SIGSEGV (Segmentation fault) when passing a structure to callback in C

I got some strange behavior of my code. I can`t pass a structure to the callback function.

#include <malloc.h>
#include "stdint.h"

typedef struct {
    int test_rssi;
    int setup_rssi;
} test_setup_scan_result;

typedef void (*WifiCallback)(uint8_t);

WifiCallback TestSetupCb;

void resume_configuration(test_setup_scan_result *result) {
    if (result == NULL) {
        printf("result is NULL\n");
        return;
    }

    printf("result is not NULL\n");
    printf("setup_rssi %d\n", result->setup_rssi);
    printf("test_rssi %d\n", result->test_rssi);
    printf("done");
}

void scan_test_setup_done_cb() {
    printf("scan_done\n");
    test_setup_scan_result *scan_result = malloc(sizeof(test_setup_scan_result));
    printf("created structure\n");
    scan_result->test_rssi = 1;
    scan_result->setup_rssi = 1;
    printf("filled structure\n");
    if (TestSetupCb) {
        printf("executing cb\n");
        printf("setup_rssi %d\n", scan_result->setup_rssi);
        printf("test_rssi %d\n", scan_result->test_rssi);
        TestSetupCb((uint8_t) scan_result);
    }
}

void scan_for_test_setup(WifiCallback cb) {
    TestSetupCb = cb;
    scan_test_setup_done_cb();
}

int main(void) {
    printf("Hello World\n");
    scan_for_test_setup((WifiCallback)resume_configuration);
    return 0;
}

The code after I am trying to get values of the structure in resume_configuration function just not works. I am the newbie in c language so any links to useful articles are regarded.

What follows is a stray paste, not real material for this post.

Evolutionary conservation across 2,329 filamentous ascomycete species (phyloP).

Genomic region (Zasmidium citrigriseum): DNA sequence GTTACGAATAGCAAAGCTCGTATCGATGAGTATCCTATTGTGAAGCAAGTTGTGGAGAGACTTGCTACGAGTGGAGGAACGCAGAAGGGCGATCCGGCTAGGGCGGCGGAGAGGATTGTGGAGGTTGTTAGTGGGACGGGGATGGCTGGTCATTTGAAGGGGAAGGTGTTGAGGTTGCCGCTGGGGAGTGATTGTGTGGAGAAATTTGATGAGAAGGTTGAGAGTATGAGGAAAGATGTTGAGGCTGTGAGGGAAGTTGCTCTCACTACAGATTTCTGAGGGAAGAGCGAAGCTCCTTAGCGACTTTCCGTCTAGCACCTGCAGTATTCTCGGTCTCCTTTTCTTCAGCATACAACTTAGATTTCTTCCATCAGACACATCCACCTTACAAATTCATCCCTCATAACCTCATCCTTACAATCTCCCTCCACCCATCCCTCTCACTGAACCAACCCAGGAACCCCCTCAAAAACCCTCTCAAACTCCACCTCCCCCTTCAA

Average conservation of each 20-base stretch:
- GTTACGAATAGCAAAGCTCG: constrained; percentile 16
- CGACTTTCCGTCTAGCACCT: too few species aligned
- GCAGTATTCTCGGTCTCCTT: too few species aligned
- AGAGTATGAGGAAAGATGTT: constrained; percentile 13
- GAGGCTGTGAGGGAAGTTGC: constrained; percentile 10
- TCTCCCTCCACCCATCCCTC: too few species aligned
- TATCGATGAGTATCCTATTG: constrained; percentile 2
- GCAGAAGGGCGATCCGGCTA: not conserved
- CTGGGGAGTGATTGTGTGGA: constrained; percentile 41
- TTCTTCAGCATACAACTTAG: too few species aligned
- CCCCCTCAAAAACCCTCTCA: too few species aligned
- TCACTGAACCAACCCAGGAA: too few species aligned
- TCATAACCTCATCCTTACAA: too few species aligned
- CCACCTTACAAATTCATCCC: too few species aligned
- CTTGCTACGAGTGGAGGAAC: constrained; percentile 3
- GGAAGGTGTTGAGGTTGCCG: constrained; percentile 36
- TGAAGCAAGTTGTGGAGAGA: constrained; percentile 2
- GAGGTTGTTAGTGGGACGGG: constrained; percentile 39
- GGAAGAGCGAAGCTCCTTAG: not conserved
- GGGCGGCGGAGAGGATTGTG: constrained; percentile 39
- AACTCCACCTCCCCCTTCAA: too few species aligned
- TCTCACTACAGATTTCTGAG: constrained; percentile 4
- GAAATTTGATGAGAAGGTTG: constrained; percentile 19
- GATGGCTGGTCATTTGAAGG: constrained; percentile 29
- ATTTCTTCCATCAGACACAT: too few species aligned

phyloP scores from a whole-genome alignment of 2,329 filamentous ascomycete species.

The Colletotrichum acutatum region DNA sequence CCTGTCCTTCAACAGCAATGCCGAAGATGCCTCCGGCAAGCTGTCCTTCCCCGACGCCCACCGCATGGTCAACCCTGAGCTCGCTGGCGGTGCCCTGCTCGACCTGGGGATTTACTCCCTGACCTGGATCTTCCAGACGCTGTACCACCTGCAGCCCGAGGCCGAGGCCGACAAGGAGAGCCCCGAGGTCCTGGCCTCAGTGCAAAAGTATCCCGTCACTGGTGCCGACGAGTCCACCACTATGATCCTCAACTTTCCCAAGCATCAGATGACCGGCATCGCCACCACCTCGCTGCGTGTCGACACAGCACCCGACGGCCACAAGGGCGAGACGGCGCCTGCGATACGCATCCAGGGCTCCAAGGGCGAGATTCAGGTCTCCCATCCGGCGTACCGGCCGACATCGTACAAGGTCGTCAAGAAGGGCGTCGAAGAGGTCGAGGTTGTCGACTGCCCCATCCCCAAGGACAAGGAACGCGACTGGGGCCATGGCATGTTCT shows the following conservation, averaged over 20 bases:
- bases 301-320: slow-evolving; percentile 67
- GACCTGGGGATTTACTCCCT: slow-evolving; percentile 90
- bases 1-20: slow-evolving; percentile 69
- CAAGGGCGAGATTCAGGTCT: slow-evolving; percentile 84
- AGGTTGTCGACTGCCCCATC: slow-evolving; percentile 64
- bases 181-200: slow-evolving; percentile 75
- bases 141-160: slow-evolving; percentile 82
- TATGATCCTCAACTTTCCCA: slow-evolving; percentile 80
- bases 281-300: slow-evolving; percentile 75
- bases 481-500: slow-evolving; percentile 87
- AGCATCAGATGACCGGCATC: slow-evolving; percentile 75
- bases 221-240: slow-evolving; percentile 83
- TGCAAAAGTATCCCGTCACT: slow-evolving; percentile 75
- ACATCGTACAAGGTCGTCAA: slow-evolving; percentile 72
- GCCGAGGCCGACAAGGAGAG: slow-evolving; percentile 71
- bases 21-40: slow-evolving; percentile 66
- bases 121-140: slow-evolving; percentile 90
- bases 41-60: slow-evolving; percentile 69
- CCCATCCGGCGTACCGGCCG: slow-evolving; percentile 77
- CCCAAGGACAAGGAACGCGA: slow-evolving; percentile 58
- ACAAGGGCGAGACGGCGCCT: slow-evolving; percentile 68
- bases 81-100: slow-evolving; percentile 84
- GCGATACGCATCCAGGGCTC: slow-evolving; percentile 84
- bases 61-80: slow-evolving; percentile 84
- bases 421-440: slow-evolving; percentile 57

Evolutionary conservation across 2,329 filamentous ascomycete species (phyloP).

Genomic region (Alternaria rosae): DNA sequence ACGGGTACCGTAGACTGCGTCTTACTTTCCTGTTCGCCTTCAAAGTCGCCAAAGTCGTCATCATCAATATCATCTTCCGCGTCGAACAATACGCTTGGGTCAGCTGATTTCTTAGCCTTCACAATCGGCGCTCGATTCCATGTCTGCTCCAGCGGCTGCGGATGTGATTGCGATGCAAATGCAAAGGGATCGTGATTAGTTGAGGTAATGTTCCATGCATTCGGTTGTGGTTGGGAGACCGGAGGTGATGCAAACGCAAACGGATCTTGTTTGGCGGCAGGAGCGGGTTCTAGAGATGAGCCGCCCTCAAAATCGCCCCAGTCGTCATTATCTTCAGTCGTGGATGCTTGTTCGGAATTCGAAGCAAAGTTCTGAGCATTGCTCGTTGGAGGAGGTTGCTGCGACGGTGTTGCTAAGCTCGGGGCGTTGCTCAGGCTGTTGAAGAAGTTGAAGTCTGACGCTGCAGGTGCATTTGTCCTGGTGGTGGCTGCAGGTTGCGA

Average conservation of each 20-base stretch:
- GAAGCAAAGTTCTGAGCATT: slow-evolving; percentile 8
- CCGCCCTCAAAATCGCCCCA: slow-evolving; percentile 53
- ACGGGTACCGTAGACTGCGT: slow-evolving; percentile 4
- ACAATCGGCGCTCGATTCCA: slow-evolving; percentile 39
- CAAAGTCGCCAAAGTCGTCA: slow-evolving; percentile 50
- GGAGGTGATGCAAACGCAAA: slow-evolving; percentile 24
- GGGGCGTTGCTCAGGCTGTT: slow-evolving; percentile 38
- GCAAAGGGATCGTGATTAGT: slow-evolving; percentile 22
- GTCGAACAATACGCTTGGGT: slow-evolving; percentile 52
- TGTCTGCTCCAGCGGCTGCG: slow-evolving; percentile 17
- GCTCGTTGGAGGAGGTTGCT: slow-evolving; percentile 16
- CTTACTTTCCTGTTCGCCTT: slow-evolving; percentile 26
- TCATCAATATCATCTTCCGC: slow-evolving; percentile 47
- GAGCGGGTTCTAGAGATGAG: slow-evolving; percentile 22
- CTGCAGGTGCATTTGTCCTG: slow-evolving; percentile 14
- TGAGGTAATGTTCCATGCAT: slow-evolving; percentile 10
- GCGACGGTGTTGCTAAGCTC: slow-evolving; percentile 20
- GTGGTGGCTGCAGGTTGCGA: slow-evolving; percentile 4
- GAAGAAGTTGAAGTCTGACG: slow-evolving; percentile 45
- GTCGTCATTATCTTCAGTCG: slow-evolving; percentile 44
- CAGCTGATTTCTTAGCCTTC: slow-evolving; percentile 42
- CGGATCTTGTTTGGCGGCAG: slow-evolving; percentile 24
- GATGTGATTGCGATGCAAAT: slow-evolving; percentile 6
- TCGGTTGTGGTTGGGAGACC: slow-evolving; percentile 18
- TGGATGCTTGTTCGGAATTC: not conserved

3 answers

  • answered 2018-03-13 21:33 Paul Stelian

    I have run it in Valgrind and I have identified a blatant error (which manifests in several places):

    resume_configuration does not obey the WifiCallback pointer type; it takes a parameter of pointer type, not of uint8_t type which most likely has a different size (and it indeed has)

    You call TestSetupCb((uint8_t) scan_result); -- you explicitly convert the scan_result pointer to a datatype smaller than a pointer. You have truncated a pointer, so now the result cannot be converted back into a valid pointer. The truncation on Intel systems is so bad, any resulting pointer will always be in the NULL page.

  • answered 2018-03-13 21:34 dasblinkenlight

    Casting a function name to a function pointer type with incompatible parameter types is undefined behavior:

    scan_for_test_setup((WifiCallback)resume_configuration);
    //                  ^^^^^^^^^^^^^^
    //               Undefined behavior
    

    This by itself is enough to get a crash. However, your program does another thing illegally - the call below

    TestSetupCb((uint8_t) scan_result);
    //                    ^^^^^^^^^^^
    //               Does not fit in uint8_t
    

    would fail regardless of the function pointer cast, because a pointer does not fit in 8 bits.

  • answered 2018-03-14 17:13 Gena

    The variable “scan_result” is pointer to struct with allocated memory space in heap region. When the TestSetupCb() is called with argument “(uint8_t) scan_result” you actually casting address of “scan_result” to be uint8_t, which means to take a first byte of the address and pass it by value. In that case you lose data that you want process in resume_configuration() function. For example: let’s say the “scan_result” struct it at address “0x004EE388” when you casting this address to uint8_t the result is “0x00000088” this address is invalid and creates issue in your program. Also, this kind of operation creates dangerous to your program. To solve your problem just re-define function pointer in the following way: typedef void(*WifiCallback)( test_setup_scan_result *); and update your code: instead of TestSetupCb((uint8_t)scan_result); change to TestSetupCb(scan_result);